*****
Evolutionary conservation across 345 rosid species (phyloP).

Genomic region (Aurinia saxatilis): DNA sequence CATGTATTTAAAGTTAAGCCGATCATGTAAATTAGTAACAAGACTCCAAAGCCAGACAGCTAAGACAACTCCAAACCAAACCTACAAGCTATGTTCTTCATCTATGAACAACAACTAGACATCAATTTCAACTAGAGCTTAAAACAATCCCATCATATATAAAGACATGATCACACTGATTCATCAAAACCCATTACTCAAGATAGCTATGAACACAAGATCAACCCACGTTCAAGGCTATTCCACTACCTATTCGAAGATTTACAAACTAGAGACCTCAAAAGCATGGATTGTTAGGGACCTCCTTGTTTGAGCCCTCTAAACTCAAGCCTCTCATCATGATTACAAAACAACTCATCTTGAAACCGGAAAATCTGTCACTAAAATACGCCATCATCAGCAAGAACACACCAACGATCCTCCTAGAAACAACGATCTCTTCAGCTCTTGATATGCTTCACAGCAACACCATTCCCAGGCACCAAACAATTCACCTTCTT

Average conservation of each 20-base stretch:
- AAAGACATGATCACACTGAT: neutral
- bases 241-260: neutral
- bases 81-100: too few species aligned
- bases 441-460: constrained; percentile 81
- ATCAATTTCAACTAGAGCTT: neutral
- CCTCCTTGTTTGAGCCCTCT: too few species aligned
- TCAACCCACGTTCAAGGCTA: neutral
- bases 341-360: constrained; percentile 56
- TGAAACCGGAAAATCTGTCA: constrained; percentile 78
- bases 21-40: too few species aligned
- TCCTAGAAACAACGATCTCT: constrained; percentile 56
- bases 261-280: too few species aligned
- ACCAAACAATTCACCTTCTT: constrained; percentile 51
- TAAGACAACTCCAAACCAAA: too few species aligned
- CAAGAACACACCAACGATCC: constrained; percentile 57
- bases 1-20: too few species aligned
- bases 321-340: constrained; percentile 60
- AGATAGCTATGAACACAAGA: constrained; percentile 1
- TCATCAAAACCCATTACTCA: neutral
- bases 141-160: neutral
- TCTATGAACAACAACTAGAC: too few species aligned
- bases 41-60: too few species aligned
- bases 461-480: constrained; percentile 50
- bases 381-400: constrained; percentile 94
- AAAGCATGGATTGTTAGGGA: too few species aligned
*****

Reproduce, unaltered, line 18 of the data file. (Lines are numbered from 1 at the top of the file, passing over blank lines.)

- CAAGAACACACCAACGATCC: constrained; percentile 57